I've tried to find out more about the Soviet use of what seems to be the Fairbanks-Morse engine from my university library. Not much help, and some things just get more mysterious!
One thing I found was a 1957 pamphlet (64pp) on "Transport Developement and Locomotive Technology in the Soviet Union," by James H. Blackman, published by the University of South Carolina (Bureau of Business and Economic Research, School of Business Administration). No technical details on the locomotives, but an interesting sidelight on the economics of dieselization: it was estimated that either dieselization or electrification could about DOUBLE the capacity of an existing Soviet rail line. I suppose the idea is that signalling and siding spacing, etc, limited the NUMBER of trains that could be put through in a day, and that multi-unit diesels could double the SIZE of an individual freight train over what the steam locomotives then in use could handle.
More to the point, J.N. Westwood has written two books on Russian railroads (as well as other books on other Russian topics). One is a general "History of Russian Railways" (Allen & Unwin, 1962), which doesn't help on our question. The other is "Soviet Locomotive Technology During Industrialization, 1928-1952." This has lots in it, much of it sad: much of the design effort in the steam era went into locomotives that were theoretically very efficient but too complicated to be maintainable in practice. ... Markovich, one of the designers of the legendary AA20 (the 4-14-4 steam locomotive) was accused of Trotskyism and sent to work in a locomotive depot in the Urals after it failed. ... Soviet railroads were world-pioneers in dieselization... but the pre-WW II designs were clunky and seem to have had no influence on postwar designs, which were inspired by American practice (and in particular by the Alco RSD-1)! There was pre-war technology transfer: Russia acquired a few electric locomotives from GE (which apparently formed a basis from which significant later Russian electric locomotive designs evolved), and also a handful 2-10-4 steam locomotives from Alco and 2-10-2 from Baldwin, whose detail design had an influence on the main Soviet late heavy freight steam design, the FD type 2-10-2, which in turn influenced the Chinese....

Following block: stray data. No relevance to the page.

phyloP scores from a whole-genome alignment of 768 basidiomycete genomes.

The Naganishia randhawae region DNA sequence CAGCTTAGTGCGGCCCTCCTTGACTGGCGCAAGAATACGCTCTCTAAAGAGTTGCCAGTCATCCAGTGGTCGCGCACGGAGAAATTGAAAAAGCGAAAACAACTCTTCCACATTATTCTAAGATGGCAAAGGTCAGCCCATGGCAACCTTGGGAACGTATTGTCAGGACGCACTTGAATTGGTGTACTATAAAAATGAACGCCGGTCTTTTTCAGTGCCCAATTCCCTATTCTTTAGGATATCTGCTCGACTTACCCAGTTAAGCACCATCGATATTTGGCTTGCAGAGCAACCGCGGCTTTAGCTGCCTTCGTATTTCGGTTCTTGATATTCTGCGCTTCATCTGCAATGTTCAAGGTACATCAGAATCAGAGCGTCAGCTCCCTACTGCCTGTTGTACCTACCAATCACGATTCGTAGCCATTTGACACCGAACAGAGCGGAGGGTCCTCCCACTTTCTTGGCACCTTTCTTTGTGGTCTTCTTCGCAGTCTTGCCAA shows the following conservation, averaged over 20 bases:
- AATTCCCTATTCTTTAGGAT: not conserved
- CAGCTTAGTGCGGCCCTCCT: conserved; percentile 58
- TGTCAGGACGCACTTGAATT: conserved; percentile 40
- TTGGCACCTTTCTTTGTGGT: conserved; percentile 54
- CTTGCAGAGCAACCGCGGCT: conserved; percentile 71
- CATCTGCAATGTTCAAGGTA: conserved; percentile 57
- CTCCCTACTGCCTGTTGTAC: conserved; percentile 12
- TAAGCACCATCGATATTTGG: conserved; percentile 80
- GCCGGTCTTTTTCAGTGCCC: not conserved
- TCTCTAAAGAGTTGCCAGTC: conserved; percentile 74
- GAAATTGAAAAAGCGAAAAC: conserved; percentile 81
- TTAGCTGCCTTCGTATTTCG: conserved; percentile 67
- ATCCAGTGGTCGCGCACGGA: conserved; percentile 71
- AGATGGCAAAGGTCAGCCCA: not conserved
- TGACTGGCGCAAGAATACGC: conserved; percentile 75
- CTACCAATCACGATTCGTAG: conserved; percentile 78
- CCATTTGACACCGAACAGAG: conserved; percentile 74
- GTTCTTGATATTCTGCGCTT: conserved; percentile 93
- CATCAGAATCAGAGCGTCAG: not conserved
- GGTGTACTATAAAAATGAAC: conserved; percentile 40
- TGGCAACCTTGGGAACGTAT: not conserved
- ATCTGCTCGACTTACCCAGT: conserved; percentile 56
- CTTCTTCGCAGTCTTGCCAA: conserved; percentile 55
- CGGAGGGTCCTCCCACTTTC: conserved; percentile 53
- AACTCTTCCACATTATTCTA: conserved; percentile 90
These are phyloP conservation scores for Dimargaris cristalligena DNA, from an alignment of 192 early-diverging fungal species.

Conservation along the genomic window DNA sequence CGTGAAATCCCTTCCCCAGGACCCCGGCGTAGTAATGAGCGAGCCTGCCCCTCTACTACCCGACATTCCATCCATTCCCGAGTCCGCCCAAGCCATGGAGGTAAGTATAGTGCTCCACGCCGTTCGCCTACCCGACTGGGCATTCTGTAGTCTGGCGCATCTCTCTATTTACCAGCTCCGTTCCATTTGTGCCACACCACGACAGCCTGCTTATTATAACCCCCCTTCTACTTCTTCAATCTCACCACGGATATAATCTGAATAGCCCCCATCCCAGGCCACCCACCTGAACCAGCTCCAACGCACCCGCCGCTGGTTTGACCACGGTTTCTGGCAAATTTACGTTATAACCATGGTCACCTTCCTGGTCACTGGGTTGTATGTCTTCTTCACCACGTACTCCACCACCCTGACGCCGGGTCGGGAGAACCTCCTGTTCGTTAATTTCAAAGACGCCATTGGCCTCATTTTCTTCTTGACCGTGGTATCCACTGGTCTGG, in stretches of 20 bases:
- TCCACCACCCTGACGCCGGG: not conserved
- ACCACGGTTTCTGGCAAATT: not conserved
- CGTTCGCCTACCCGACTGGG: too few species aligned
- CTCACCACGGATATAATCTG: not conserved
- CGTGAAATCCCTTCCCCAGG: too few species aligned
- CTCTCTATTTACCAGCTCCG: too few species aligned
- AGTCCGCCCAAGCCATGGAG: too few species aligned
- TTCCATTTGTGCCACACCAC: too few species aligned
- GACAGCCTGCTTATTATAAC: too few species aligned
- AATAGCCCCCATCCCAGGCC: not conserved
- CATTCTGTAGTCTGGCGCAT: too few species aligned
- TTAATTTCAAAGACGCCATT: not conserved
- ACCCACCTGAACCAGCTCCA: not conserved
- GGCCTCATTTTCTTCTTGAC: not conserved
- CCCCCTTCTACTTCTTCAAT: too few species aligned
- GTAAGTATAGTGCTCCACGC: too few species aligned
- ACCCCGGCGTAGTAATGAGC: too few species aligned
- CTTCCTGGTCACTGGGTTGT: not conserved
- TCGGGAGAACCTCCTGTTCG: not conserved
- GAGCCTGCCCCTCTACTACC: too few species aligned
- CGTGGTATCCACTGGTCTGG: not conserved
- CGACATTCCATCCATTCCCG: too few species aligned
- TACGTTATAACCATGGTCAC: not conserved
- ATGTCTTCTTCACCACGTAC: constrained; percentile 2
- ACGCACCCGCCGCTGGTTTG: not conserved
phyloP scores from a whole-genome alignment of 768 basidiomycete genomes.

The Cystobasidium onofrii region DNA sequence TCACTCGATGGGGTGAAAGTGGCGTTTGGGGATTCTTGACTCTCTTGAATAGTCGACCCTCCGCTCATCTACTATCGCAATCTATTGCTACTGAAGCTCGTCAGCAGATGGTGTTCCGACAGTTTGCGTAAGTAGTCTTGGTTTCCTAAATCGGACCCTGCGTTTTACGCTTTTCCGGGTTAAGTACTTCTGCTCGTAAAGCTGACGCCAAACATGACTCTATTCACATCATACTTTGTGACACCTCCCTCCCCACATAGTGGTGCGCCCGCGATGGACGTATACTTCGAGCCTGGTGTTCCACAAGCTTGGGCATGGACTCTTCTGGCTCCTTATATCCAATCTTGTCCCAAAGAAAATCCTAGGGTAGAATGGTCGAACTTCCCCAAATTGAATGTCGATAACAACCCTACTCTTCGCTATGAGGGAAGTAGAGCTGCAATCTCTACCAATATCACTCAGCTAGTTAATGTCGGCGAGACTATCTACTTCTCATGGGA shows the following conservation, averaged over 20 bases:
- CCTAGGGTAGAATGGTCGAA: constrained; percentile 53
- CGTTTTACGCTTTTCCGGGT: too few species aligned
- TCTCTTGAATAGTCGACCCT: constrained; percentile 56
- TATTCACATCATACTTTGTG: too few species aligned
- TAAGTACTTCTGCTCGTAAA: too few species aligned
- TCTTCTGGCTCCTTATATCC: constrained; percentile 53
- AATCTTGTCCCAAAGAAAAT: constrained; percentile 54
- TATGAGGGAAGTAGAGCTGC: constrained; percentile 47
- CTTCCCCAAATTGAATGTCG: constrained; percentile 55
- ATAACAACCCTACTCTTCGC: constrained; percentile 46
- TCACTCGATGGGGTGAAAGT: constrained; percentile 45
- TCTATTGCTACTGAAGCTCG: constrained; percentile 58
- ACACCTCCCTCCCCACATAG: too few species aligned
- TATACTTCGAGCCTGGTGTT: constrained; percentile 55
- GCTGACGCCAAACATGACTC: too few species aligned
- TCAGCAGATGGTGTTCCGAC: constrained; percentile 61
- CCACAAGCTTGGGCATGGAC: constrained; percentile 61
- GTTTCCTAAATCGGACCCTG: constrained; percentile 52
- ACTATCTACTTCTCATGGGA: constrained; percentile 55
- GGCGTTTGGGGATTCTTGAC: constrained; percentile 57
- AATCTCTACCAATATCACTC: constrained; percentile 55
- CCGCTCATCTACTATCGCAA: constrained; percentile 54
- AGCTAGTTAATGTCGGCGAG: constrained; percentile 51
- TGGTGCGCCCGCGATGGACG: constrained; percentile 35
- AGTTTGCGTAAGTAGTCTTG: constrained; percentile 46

The TE-3 locomotive we are interested in was introduced at the very end of the period covered by the book. (There is a 1956 photo of an erecting hall at the Voroshilovgrad works with TE-3 under construction at one end and LV steamers (a lighter 2-10-2 design than the FD) being finished at the other!)
On the internal anatomy of the TE-3, Westwood says:
"It employed opposed-piston diesels (said to be derived from American Fairbanks-Morse engines used on small craft received by the Red Navy during the war)."
Which, I am afraid, is the nearest thing to "documentation" I've found on how the F-M technology got transferred to the USSR. Note that Westwood is not a naval historian, so his use of the term "small craft" is perhaps loose. The two best-known United States Navy applications of F-M engines during WW II were on submarines and destroyer escorts, and no vessels of these types were supplied to the Red Navy under Lend Lease. On the other hand, three American-built icebreakers (not exactly "small craft" at 289 feet long!) were lent to the Russians in the early 1940s (returned to the U.S. about 1950). These were of what seems to be called the "Burton Island" class (why I don't know: Burton Island herself was not the first of the class), and each was powered by six ten-cylinder F-M engines. Perhaps one of these spent time in a Russian shipyard under "repairs" with Soviet engineers carefully reverse-engineering blueprints from its engines! But I can't say for certain.